By Kathleen Vanesian
By Amy Silverman
By Robrt L. Pela
By Jim Louvau
By Kathleen Vanesian
By Benjamin Leatherman
By New Times
By Becky Bartkowski
Remember the rash of movies two or three years ago where everybody was switching bodies with everyone else? Fathers with sons? Women with men? Judge Reinhold with Fred Savage?
As far as I know, body switching exists only in the minds of desperate screenwriters. Too bad. If it were a reality, and restaurants were eligible for the process, I would recommend Giovanni Restaurant and Ristorante Gigi on Camelback, two of Phoenix's newer Italian venues, as prime candidates.
In their present incarnations, Giovanni and Gigi are two moderate-to-expensive Italian restaurants with obvious weaknesses. I prefer the food at the former, the service and atmosphere at the latter. After a body switch--or, if you will, "building switch"--we'd have something infinitely better: one good Italian restaurant, and one that could be eliminated entirely. After all, how many imperfect, not-cheap, semifancy Italian restaurants does Phoenix need?
Fewer, I say. Located at 40th Street and Indian School, Giovanni Restaurant continues to strive for the upscale audience that former occupant Alexilion sought. Its decor strikes a balance between modern and formal. A glass partition separates the large, open dining room from the bar. Stylized art deco prints are positioned on the walls. White linen and a single real red rose top each table. A room full of living, breathing bodies would help alleviate the cool feel of the restaurant, but on the evening a dining accomplice and I visit, attendance is sparse.
Two things help to warm the atmosphere. First, owner and manager Giovanni Messina is a gracious and attentive host. Locally, he has worked as maitre d' of Tomaso's, and before that, at Orangerie. During our meal, he materializes tableside whenever food is delivered or dishes removed. "Mama mia," the man in the European-cut suit frequently exclaims. "Just like Mama makes it back in Sicily." When plates are taken from us conspicuously empty, he jokes, "What was wrong with it?" Messina succeeds in his role because he knows when to be on hand without making diners claustrophobic.
Second, the restaurant's choice of music also helps take away some of the chill. The soundtrack, on the night we visit, offers a variety of singers performing familiar vocal standards. Among those artists we can identify with certainty: Carly Simon, George Benson, Doris Day, and yes, that humble Hoboken paesan, Frank Sinatra. The music soothes and entertains us while we endure waits between courses.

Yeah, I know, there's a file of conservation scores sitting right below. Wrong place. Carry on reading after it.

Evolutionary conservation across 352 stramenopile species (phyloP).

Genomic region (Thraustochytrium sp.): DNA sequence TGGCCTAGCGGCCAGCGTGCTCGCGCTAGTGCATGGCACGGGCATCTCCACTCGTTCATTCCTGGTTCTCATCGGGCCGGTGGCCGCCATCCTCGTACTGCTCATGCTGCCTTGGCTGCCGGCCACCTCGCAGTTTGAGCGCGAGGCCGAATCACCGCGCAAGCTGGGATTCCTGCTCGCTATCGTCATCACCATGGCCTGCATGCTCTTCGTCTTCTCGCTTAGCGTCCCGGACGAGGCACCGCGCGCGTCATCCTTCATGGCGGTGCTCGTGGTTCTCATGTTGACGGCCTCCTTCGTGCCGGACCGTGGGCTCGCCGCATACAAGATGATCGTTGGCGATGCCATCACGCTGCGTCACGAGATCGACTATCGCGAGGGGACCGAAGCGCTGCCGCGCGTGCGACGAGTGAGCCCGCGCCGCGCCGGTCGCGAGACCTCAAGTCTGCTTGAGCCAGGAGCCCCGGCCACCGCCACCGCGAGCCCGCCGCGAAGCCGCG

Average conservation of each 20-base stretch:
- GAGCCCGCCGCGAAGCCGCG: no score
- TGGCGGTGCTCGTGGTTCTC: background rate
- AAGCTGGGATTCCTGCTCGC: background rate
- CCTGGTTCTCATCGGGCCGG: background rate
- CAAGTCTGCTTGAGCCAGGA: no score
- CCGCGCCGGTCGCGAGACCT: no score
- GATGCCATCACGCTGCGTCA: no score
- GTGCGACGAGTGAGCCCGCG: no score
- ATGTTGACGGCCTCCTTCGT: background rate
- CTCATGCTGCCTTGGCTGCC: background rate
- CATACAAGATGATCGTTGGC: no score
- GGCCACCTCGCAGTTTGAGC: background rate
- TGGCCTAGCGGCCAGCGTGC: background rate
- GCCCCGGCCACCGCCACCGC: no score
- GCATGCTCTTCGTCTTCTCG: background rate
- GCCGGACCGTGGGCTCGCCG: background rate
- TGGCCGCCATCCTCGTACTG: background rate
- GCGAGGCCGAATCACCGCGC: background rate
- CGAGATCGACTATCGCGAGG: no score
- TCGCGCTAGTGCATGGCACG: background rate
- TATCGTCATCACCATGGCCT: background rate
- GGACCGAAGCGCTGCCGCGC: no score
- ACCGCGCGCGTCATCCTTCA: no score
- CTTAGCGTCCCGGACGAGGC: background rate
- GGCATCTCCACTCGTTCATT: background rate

Because, sadly, service is an issue at Giovanni Restaurant. It starts off well enough, but by the end of the meal, the level and quality have deteriorated. Our waiter is only partially at fault. The large room is staffed by two waiters and a busboy. Parties appear to be assigned alternately in order of arrival. Unfortunately, the other waiter's tables finish relatively quickly, while our waiter's linger on, through dessert and coffee. In the end, the numbers defeat him: He simply can't give the type of attention he should to each party when he is working tables all over the dining room.
And so we all suffer.
Which is a shame, because Giovanni's food is good--very good, in fact. After we gobble some complimentary bruschetta, our appetites are further whetted by a lovely mixed antipasto. The cold plate features a generous assortment of meats, such as salami, prosciutto and mortadella; cheeses, like fontina, buffalo mozzarella and provolone; and piquant vegetables, ranging from roasted peppers and sun-dried tomatoes to artichoke hearts and tart black olives. I like it very much.
After a small wait, our waiter brings our second course, a split portion of cappelini pomodoro--angel-hair pasta with tomatoes and basil. As regular readers of this column may recognize, this is one of my favorite dishes. Giovanni does a good job with it. The pasta is tooth-tender, the fresh tomato-basil mixture bold with the flavor of garlic. My accomplice and I practically lick our plates clean.
Again a small wait ensues before our soup and salad are brought. "I'm sorry," says our waiter. "Not too many people order four courses." No? Well, they should. To order just pasta or just an entree here is to miss part of the whole picture. Of course, in Italy, soup would be eaten first, and salad--if part of the meal at all--would be eaten last. But that's okay. As my seventh-grade home economics teacher said, as she reprimanded me for holding my utensils European-style: "We're in America now."
So, as an American, I have to say I like both the soup and salad served to us as our third course. Giovanni's pasta e fagioli soup is fantastic: not salty, but rich with white beans, spiral-shaped macaroni and fresh tomato. A salad of radicchio, romaine, tomato and Bermuda onion is also pleasant, though I'm initially surprised that all the ingredients are chopped.
Our waiter comes to speak to us during our next downtime. Referring to one of our entrees, he says, "The zuppa takes a little longer. We try to make it as fresh as possible."
The wait is worth it. Zuppa di pesce Siciliana is a mouthwatering combination of shrimp, scallops, clams, mussels, calamari and halibut in a sauce redolent with tomato, garlic, parsley and onion. Served in a white ceramic crock, it is far too big to consume in one sitting--especially after what I've already eaten--but the seafood is fresh and cooked to perfection. Thick slices of yellow polenta, made of coarse cornmeal, are a tasty accompaniment.